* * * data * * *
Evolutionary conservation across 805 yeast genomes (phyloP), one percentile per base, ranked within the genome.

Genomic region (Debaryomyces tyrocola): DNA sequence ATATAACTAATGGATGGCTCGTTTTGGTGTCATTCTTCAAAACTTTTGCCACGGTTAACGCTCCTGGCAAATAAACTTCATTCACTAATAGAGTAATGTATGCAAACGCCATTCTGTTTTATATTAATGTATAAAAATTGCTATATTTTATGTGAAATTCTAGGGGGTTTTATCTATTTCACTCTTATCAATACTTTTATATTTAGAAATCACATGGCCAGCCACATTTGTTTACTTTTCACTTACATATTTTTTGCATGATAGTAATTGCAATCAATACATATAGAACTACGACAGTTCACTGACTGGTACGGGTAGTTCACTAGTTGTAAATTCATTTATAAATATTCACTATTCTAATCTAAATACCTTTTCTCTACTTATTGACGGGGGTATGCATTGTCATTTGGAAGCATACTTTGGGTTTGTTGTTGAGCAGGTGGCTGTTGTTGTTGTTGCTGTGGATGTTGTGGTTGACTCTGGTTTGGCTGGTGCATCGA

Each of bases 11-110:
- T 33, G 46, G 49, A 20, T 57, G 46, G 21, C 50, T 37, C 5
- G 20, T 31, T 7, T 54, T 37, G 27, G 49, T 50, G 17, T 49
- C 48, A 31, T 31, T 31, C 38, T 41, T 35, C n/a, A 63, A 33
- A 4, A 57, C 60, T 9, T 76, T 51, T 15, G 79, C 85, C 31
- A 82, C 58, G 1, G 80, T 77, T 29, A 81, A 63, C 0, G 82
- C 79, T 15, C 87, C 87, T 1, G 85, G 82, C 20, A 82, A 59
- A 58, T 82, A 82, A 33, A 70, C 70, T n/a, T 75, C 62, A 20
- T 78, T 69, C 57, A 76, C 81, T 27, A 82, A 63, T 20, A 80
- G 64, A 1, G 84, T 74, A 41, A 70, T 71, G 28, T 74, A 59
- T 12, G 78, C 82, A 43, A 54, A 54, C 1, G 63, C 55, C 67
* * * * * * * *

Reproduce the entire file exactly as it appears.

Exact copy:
Evolutionary conservation across 805 yeast genomes (phyloP), one percentile per base, ranked within the genome.

Genomic region (Debaryomyces tyrocola): DNA sequence ATATAACTAATGGATGGCTCGTTTTGGTGTCATTCTTCAAAACTTTTGCCACGGTTAACGCTCCTGGCAAATAAACTTCATTCACTAATAGAGTAATGTATGCAAACGCCATTCTGTTTTATATTAATGTATAAAAATTGCTATATTTTATGTGAAATTCTAGGGGGTTTTATCTATTTCACTCTTATCAATACTTTTATATTTAGAAATCACATGGCCAGCCACATTTGTTTACTTTTCACTTACATATTTTTTGCATGATAGTAATTGCAATCAATACATATAGAACTACGACAGTTCACTGACTGGTACGGGTAGTTCACTAGTTGTAAATTCATTTATAAATATTCACTATTCTAATCTAAATACCTTTTCTCTACTTATTGACGGGGGTATGCATTGTCATTTGGAAGCATACTTTGGGTTTGTTGTTGAGCAGGTGGCTGTTGTTGTTGTTGCTGTGGATGTTGTGGTTGACTCTGGTTTGGCTGGTGCATCGA

Each of bases 11-110:
- T 33, G 46, G 49, A 20, T 57, G 46, G 21, C 50, T 37, C 5
- G 20, T 31, T 7, T 54, T 37, G 27, G 49, T 50, G 17, T 49
- C 48, A 31, T 31, T 31, C 38, T 41, T 35, C n/a, A 63, A 33
- A 4, A 57, C 60, T 9, T 76, T 51, T 15, G 79, C 85, C 31
- A 82, C 58, G 1, G 80, T 77, T 29, A 81, A 63, C 0, G 82
- C 79, T 15, C 87, C 87, T 1, G 85, G 82, C 20, A 82, A 59
- A 58, T 82, A 82, A 33, A 70, C 70, T n/a, T 75, C 62, A 20
- T 78, T 69, C 57, A 76, C 81, T 27, A 82, A 63, T 20, A 80
- G 64, A 1, G 84, T 74, A 41, A 70, T 71, G 28, T 74, A 59
- T 12, G 78, C 82, A 43, A 54, A 54, C 1, G 63, C 55, C 67